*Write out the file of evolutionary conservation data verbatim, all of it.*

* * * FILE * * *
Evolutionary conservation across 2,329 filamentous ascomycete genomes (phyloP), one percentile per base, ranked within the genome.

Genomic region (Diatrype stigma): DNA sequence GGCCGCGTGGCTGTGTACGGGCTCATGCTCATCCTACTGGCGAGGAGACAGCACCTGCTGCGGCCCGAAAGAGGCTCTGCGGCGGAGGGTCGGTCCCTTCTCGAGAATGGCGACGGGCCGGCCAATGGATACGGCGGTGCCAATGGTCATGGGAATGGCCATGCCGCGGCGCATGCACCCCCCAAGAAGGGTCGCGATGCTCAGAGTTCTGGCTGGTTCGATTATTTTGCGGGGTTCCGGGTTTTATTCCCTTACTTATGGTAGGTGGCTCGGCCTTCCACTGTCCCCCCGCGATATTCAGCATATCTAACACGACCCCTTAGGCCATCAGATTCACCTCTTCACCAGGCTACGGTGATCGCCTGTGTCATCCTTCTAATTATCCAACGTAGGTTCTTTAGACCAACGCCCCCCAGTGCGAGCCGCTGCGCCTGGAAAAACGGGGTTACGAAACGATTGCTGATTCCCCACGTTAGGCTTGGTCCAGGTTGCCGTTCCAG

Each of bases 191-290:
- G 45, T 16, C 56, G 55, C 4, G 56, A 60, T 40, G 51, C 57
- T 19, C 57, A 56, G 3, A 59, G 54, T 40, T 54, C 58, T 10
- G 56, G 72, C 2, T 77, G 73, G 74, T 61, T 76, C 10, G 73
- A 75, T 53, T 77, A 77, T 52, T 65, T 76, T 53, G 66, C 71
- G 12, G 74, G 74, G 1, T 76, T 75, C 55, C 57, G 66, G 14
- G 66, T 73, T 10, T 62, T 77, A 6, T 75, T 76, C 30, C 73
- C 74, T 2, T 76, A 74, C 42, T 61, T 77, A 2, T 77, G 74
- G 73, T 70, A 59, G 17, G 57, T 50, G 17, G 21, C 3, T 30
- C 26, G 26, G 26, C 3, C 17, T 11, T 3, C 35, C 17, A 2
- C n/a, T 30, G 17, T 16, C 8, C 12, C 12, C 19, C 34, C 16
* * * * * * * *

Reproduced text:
Evolutionary conservation across 2,329 filamentous ascomycete genomes (phyloP), one percentile per base, ranked within the genome.

Genomic region (Diatrype stigma): DNA sequence GGCCGCGTGGCTGTGTACGGGCTCATGCTCATCCTACTGGCGAGGAGACAGCACCTGCTGCGGCCCGAAAGAGGCTCTGCGGCGGAGGGTCGGTCCCTTCTCGAGAATGGCGACGGGCCGGCCAATGGATACGGCGGTGCCAATGGTCATGGGAATGGCCATGCCGCGGCGCATGCACCCCCCAAGAAGGGTCGCGATGCTCAGAGTTCTGGCTGGTTCGATTATTTTGCGGGGTTCCGGGTTTTATTCCCTTACTTATGGTAGGTGGCTCGGCCTTCCACTGTCCCCCCGCGATATTCAGCATATCTAACACGACCCCTTAGGCCATCAGATTCACCTCTTCACCAGGCTACGGTGATCGCCTGTGTCATCCTTCTAATTATCCAACGTAGGTTCTTTAGACCAACGCCCCCCAGTGCGAGCCGCTGCGCCTGGAAAAACGGGGTTACGAAACGATTGCTGATTCCCCACGTTAGGCTTGGTCCAGGTTGCCGTTCCAG

Each of bases 191-290:
- G 45, T 16, C 56, G 55, C 4, G 56, A 60, T 40, G 51, C 57
- T 19, C 57, A 56, G 3, A 59, G 54, T 40, T 54, C 58, T 10
- G 56, G 72, C 2, T 77, G 73, G 74, T 61, T 76, C 10, G 73
- A 75, T 53, T 77, A 77, T 52, T 65, T 76, T 53, G 66, C 71
- G 12, G 74, G 74, G 1, T 76, T 75, C 55, C 57, G 66, G 14
- G 66, T 73, T 10, T 62, T 77, A 6, T 75, T 76, C 30, C 73
- C 74, T 2, T 76, A 74, C 42, T 61, T 77, A 2, T 77, G 74
- G 73, T 70, A 59, G 17, G 57, T 50, G 17, G 21, C 3, T 30
- C 26, G 26, G 26, C 3, C 17, T 11, T 3, C 35, C 17, A 2
- C n/a, T 30, G 17, T 16, C 8, C 12, C 12, C 19, C 34, C 16